"It is my very deep belief that all of us were called by God," she said. "The deepest call, the church call, is the universal call to holiness, whatever faith we are. . God keeps drawing us to himself at the deepest level, for our deepest happiness, our deepest well-being."
For Nguyen, 29, who recently made her full profession as a sister in the Vietnamese Dominican Sisters of Mary Immaculate Province, the call from God was an audible summons.
"It was in my junior year in high school that I woke up one day and heard God," she said, adding that the deity issued his invitation to consecrated life in Vietnamese. "I had never heard that phrase before. . I wasn't shocked, but I wondered why he would be calling me, of all people."
On reflection, Nguyen, the daughter of a Catholic mother and Buddhist father, both of whom came to the U.S. after the fall of Saigon, realized that "I didn't have a relationship with God."
"It was very profound," she said, confessing that, initially, she put the issue "on the back burner."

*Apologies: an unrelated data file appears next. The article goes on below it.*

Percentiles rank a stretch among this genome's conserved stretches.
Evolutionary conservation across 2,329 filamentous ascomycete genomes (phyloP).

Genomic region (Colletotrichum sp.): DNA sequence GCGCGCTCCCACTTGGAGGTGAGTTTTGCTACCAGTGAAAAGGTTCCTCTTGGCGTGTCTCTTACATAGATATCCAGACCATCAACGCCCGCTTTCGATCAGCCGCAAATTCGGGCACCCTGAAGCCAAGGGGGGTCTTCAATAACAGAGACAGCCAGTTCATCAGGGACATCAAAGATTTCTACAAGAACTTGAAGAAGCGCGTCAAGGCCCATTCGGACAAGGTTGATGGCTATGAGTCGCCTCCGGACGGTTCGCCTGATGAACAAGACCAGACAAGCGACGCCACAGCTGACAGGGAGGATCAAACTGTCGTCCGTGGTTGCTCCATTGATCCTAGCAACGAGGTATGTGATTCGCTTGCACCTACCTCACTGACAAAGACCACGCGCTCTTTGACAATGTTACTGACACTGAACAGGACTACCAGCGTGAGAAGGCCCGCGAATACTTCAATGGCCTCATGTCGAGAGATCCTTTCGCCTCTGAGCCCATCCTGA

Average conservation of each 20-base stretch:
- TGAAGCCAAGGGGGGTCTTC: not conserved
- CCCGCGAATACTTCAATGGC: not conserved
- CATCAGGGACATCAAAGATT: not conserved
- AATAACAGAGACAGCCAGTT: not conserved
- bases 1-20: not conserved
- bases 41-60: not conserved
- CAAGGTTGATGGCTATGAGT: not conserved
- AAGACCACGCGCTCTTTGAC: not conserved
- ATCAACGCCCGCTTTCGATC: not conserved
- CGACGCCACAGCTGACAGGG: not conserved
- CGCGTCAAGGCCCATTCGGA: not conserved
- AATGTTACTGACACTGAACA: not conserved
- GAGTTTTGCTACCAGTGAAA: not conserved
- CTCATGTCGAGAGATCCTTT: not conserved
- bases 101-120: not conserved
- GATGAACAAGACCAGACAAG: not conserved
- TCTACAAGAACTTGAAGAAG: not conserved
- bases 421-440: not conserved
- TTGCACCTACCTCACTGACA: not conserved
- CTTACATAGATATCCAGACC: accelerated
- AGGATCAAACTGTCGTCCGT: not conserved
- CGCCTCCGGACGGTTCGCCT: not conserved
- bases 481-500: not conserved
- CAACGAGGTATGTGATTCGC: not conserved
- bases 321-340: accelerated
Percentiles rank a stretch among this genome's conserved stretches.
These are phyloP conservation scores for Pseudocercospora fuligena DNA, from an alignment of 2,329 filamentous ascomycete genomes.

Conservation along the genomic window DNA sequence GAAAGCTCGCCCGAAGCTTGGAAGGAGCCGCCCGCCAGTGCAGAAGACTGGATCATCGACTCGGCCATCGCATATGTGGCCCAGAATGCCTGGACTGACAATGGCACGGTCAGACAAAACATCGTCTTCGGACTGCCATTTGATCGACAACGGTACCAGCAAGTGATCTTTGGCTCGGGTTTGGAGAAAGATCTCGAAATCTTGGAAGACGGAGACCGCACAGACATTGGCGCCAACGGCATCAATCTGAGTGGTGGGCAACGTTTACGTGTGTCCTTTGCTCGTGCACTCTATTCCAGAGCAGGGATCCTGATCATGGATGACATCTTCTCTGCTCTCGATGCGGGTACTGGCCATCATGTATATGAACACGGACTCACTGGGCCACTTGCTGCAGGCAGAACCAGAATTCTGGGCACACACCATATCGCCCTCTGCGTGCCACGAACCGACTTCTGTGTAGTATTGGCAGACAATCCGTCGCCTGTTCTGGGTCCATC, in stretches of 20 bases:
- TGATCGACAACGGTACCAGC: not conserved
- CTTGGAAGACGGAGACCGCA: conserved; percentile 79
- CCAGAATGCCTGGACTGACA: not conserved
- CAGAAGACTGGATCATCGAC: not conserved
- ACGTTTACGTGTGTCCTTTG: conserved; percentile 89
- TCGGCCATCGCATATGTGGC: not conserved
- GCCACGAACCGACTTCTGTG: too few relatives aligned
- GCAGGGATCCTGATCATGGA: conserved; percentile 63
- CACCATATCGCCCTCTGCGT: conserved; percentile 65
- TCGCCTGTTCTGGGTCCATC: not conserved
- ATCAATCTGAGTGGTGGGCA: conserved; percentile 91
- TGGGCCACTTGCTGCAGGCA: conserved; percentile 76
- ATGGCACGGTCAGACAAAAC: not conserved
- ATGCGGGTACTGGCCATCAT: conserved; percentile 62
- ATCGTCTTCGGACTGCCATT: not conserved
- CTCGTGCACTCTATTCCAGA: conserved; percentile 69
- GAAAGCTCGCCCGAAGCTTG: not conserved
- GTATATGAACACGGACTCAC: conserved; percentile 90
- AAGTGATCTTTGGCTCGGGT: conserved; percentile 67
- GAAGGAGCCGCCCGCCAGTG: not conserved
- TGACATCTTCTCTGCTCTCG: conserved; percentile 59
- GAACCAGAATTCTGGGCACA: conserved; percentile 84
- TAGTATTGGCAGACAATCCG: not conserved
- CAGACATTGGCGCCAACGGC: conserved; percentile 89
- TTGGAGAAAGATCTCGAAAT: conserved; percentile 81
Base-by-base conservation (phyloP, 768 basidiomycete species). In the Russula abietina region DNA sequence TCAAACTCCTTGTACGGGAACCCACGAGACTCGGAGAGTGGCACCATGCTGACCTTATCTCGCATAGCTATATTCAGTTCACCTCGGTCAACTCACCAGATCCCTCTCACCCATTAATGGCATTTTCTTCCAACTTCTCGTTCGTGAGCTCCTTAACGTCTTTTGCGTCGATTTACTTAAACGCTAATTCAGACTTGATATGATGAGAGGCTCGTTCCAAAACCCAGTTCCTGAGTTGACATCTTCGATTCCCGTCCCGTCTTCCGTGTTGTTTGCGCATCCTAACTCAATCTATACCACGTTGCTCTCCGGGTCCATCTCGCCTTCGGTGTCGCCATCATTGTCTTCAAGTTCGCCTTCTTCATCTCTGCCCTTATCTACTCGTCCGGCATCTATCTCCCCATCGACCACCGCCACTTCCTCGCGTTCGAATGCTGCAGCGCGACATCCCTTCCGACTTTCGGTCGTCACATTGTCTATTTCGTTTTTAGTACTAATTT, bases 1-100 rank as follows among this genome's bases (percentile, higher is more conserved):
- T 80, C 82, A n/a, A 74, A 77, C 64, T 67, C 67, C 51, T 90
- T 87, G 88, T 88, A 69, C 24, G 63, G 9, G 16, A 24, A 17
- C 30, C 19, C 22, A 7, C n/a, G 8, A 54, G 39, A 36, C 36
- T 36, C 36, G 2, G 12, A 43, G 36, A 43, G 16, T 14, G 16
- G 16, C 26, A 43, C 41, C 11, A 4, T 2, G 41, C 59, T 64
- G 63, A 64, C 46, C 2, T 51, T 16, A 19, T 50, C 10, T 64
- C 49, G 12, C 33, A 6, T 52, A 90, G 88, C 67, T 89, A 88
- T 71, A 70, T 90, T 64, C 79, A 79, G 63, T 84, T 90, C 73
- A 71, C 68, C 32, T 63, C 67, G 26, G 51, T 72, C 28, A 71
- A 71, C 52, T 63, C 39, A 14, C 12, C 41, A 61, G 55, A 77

"After a few months, it was still tugging at my heart," she said. "I needed to find that relationship, then a vocation. My relationship is with God, not a physical man. It is being the bride of God in the church."
Menchaca, 40, was studying for a degree in criminal justice — she hoped to become an FBI agent — and dating a local man when she received her divine summons.
But despite the promise of a fulfilling career and a romantic life, Menchaca, then in her mid-20s, felt something was missing.
"Both of us were very religious," she said. "Me and my boyfriend prayed and asked God what he wanted us to do."
The answer: Both should devote their lives to God.
'He'll take care of the rest'
Reflecting on her decision to join the Carmelite Missionary Sisters of St. Therese, Menchaca advised others who feel called to the sisterhood to "take some time and be alone and silent. Pray and ask God what he desires."
"Kids and even we adults are so involved in so many things. We're always busy and have no time for silence," she said. "When I visit my family, they've got the radio and TV going, the kids are all playing with their games. There's no God time. Society's so used to go, go, go. It's forgotten there's a God out there. . Give yourself some time to be alone in the presence of God.
"If you put your heart and soul out there, he'll take care of the rest."
Information from: Houston Chronicle, http://www.houstonchronicle.com
Editor's note: This is an AP Member Exchange shared by the Houston Chronicle.